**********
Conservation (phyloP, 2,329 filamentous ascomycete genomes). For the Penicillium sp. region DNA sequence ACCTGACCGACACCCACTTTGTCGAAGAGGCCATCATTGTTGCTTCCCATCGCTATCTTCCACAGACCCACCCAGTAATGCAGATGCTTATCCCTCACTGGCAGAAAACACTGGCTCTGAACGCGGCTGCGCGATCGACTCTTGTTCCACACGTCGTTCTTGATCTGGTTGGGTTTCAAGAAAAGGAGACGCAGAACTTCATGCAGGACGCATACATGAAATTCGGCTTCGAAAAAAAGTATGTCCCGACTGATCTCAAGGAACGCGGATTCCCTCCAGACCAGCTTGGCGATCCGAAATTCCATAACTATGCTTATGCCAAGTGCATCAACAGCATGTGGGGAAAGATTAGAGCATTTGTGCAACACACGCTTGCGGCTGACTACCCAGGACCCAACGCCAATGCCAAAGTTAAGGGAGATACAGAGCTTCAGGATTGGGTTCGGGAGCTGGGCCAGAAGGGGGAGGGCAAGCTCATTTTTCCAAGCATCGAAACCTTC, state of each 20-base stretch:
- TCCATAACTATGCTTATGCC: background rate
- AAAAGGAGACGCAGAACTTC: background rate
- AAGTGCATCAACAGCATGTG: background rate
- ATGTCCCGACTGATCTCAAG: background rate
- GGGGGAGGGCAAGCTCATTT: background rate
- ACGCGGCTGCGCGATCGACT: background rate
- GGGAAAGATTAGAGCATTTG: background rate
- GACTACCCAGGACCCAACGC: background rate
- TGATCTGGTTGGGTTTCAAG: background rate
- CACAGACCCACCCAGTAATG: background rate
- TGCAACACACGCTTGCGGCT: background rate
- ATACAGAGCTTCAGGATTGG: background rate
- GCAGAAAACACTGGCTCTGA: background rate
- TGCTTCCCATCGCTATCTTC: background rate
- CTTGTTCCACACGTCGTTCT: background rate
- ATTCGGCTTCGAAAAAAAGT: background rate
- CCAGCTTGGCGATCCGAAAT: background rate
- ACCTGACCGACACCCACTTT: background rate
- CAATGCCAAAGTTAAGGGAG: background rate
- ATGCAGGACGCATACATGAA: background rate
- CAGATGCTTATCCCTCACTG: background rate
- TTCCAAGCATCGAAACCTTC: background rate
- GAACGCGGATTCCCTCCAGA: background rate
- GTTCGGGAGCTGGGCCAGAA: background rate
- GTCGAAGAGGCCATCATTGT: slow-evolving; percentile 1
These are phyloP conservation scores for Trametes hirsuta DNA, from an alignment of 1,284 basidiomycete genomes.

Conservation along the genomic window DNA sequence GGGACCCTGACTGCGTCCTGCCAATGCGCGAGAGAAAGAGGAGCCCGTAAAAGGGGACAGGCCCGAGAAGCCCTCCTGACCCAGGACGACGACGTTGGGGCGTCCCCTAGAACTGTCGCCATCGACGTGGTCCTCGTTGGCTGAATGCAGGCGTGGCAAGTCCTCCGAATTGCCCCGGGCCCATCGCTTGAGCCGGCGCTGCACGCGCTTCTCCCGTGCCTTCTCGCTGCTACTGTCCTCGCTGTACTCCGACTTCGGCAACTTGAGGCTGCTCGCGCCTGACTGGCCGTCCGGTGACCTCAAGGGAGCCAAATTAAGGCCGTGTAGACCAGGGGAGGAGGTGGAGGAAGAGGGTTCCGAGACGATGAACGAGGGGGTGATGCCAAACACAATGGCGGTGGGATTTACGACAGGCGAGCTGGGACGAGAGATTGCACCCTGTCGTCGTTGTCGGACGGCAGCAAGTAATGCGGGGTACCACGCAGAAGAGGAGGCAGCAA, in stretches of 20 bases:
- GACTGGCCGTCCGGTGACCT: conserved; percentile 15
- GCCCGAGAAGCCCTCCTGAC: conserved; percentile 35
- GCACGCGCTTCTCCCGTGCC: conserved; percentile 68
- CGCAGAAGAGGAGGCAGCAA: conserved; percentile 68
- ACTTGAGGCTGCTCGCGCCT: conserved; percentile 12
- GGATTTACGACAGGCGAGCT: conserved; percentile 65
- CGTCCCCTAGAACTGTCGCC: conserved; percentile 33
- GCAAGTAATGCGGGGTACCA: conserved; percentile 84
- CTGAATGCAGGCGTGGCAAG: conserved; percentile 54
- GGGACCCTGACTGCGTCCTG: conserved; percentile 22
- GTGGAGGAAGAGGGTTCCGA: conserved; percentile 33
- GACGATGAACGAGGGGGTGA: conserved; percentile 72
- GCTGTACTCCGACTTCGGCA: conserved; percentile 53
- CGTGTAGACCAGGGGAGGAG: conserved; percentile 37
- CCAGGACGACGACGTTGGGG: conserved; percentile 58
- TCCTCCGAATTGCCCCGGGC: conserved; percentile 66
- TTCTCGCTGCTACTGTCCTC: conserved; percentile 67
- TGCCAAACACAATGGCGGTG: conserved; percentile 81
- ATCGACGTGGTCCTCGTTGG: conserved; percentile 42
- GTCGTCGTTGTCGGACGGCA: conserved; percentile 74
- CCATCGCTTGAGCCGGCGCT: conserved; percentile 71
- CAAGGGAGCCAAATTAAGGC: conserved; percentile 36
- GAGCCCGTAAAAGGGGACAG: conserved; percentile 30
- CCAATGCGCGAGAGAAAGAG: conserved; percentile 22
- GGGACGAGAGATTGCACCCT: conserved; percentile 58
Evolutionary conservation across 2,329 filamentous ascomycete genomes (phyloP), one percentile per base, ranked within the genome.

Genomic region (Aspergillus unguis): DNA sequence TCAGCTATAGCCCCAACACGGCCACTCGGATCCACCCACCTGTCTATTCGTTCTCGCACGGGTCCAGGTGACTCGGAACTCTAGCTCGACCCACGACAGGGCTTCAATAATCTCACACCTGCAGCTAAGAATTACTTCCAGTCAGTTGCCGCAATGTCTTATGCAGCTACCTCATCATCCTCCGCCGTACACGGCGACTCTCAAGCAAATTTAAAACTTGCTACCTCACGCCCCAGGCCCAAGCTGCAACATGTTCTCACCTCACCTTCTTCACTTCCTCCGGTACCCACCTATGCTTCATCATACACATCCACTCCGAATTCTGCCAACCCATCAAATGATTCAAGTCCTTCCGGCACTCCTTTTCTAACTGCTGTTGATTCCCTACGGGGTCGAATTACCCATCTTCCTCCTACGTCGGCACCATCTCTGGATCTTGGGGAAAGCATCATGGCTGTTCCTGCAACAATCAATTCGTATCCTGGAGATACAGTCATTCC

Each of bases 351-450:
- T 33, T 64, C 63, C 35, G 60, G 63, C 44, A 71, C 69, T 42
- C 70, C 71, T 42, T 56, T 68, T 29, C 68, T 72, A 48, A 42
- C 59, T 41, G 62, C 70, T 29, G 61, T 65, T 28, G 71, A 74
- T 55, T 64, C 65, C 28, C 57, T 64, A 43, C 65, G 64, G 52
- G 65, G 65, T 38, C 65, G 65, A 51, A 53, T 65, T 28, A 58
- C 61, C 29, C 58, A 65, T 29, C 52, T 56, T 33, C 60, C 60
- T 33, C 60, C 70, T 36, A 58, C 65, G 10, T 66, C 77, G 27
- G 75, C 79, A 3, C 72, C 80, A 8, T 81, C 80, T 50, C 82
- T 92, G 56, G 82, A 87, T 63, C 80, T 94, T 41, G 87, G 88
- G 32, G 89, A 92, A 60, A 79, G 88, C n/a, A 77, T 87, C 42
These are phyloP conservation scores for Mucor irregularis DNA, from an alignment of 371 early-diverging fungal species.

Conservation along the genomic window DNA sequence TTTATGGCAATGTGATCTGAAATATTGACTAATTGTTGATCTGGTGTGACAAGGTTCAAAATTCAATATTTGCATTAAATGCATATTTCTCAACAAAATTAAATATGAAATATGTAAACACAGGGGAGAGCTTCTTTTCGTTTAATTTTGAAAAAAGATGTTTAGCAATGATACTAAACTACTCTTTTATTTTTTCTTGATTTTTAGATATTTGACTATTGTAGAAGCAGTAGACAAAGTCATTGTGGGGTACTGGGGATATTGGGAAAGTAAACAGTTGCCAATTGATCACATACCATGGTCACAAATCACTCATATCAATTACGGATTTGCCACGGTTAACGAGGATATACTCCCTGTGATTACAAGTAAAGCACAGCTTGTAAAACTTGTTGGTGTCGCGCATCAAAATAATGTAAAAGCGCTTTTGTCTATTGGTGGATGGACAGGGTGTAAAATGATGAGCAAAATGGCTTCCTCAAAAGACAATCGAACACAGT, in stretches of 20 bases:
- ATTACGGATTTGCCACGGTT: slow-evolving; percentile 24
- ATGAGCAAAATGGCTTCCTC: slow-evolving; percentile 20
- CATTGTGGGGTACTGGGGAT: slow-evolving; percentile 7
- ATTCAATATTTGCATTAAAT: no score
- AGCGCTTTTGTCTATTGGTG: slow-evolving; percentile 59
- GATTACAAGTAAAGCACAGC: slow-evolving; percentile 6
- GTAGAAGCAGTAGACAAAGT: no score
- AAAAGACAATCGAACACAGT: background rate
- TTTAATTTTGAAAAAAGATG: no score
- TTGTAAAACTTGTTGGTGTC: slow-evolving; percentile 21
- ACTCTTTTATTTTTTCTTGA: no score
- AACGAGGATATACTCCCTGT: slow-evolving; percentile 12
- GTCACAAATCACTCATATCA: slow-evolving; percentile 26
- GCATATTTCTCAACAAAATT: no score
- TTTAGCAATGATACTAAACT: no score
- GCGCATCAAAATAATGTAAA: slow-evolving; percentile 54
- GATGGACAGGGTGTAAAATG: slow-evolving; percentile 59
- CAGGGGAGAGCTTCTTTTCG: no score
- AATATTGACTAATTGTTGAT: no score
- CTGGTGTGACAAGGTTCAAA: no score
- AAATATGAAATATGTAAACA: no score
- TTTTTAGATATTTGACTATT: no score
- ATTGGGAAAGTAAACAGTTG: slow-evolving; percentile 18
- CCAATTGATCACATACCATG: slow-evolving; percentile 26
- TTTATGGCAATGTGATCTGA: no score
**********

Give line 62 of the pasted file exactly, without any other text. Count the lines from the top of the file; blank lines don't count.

- C 61, C 29, C 58, A 65, T 29, C 52, T 56, T 33, C 60, C 60